January is close to the festive season with the New Year and Lunar New Year, so the demand for shopping and buying goods and services increases sharply. If the wage increase is implemented at this time, “it will put more pressure on price management because the psychology of increasing wages is accompanied by price surges, making it difficult to control inflation,” the ministry said.
Thus, the Government proposed not to implement Resolution 27 of the National Assembly on the reform of salary policy for civil servants, public employees, the armed forces and workers of enterprises in 2023. Instead, the Government suggested increasing the base salary for civil servants and public employees by 20.8 per cent to VNĐ1.8 million/month from July 1, 2023.
The postponement of wage reform under Resolution 27 after 2023, according to the ministry, is also due to “the global and domestic context being under great inflationary pressure”.
In the 2023 state budget estimate, the Government plans to spend about VNĐ60 trillion for salary hikes. Funding is expected to be sourced from increasing budget revenue and annual expenditure saving.
However, according to analysts, the wage hike is only meaningful when the Government takes strong measures to control inflation to avoid a situation in which people receive one more đồng but have to spend two because of inflation.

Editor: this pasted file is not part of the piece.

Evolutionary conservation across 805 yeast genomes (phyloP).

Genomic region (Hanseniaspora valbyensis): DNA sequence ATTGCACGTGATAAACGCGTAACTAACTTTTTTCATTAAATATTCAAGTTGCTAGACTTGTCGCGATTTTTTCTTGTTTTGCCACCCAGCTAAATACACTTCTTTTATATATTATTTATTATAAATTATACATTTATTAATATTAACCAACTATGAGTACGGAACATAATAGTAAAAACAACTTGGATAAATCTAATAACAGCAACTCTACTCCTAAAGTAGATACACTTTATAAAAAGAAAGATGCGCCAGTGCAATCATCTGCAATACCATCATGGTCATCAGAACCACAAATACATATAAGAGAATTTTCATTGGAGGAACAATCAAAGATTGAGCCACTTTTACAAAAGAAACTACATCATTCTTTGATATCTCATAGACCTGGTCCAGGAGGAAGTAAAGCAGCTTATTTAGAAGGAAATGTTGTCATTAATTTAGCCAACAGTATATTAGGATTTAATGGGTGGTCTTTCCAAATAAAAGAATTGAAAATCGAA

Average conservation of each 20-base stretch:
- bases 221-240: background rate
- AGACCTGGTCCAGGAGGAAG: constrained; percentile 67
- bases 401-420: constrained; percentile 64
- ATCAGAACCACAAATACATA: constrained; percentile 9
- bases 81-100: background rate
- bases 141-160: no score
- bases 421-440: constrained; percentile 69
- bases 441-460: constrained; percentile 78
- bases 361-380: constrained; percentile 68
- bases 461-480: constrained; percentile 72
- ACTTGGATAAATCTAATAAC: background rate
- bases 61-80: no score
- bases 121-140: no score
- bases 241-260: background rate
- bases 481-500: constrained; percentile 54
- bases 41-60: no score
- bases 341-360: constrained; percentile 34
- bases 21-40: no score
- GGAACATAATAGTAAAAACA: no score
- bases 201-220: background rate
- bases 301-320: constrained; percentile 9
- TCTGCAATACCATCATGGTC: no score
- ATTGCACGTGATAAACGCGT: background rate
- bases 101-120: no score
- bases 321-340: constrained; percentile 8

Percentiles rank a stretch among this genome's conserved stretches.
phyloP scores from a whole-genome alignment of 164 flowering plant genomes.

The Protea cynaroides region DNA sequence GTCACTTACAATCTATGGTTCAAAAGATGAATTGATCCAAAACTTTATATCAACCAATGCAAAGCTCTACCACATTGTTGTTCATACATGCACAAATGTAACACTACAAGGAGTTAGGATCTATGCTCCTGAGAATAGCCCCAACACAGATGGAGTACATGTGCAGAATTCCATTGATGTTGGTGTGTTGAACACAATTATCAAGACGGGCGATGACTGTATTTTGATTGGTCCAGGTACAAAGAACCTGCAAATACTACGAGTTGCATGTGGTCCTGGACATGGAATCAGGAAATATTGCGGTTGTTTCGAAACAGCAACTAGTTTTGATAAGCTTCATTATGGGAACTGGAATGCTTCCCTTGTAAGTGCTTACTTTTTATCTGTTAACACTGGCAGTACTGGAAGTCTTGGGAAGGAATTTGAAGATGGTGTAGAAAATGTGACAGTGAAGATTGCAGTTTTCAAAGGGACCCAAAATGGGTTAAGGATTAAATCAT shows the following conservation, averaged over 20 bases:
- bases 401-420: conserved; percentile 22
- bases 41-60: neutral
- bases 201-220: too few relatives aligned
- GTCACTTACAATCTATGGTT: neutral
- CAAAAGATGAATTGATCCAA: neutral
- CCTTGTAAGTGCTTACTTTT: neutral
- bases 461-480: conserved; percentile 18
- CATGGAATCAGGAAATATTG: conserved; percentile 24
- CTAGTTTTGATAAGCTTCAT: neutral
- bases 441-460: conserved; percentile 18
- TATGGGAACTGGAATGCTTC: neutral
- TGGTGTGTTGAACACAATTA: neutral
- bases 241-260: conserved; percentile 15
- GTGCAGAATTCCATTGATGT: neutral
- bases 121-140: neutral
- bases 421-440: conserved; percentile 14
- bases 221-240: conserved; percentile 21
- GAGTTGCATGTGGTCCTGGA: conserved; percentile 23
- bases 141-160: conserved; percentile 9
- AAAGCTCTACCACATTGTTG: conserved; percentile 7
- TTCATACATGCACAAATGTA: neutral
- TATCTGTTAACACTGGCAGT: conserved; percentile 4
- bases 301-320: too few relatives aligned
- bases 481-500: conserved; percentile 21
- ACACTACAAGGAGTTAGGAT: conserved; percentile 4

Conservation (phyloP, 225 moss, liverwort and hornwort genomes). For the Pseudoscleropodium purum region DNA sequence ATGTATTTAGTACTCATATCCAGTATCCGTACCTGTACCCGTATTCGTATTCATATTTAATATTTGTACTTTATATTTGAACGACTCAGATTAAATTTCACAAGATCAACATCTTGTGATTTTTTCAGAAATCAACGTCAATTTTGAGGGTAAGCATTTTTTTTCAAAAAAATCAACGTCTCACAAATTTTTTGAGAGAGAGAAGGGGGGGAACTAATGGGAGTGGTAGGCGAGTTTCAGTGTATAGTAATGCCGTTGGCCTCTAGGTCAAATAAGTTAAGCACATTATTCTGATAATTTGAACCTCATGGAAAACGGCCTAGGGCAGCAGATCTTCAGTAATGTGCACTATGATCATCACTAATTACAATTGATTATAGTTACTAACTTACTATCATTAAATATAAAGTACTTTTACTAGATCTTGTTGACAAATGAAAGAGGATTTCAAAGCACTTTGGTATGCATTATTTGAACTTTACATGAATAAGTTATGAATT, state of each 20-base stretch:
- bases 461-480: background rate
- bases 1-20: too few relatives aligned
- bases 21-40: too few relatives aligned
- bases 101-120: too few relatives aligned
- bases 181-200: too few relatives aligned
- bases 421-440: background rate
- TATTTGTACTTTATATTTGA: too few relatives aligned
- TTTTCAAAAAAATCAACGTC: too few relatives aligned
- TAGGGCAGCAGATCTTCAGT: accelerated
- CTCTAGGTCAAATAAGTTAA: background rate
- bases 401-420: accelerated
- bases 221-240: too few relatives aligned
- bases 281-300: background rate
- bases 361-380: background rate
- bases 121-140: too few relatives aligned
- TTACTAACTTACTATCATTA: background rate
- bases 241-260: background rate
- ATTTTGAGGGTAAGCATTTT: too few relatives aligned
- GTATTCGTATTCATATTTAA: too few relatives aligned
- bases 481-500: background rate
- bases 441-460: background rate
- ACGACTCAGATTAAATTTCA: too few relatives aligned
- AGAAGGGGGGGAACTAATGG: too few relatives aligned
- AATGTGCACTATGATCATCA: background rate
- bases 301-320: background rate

Việt Nam among top countries with real wage hike
As Việt Nam’s economy continues to grow despite the pandemic, rising wages will be an unavoidable feature of doing business in the country.
According to the annual Salary Trends Report by data company ECA International, Việt Nam is forecast to see the second highest growth in real wage increase worldwide at 4 per cent in 2023 in comparison with 2022, trailing behind India at 4.6 per cent.
Asia Pacific is only the region predicted to see the average real salary increase — which is nominal wage growth minus the rate of inflation — by 1.3 per cent. That’s compared to other regions which will see drops in average real salary of 1.5 per cent for Europe, 0.5 per cent for North and South America, and 0.1 per cent for Africa and the Middle East.
Eight out of the top 10 countries with the highest real salary increases globally are from Asia-Pacific this year, ECA international added.
Within Southeast Asia, Việt Nam, Malaysia and Thailand are expected to see higher rates of real salary growth in 2023 as the post-pandemic economic recovery continues accompanied by falling inflation.
“Overall, workers in many ASEAN locations will see real salary growth in both 2022 and 2023,” said Lee Quane, ECA International’s regional director. “Workers based in Việt Nam benefitted from having the second highest rate of real salary growth this year in the region and are expected to do so again in 2023.”
According to the Government’s report at the 4th session of the 15th National Assembly, Việt Nam’s GDP is expected to grow 8 per cent in 2022, surpassing the Government’s target of 6-6.5 per cent for the whole year, and inflation is kept under 4 per cent. — VNS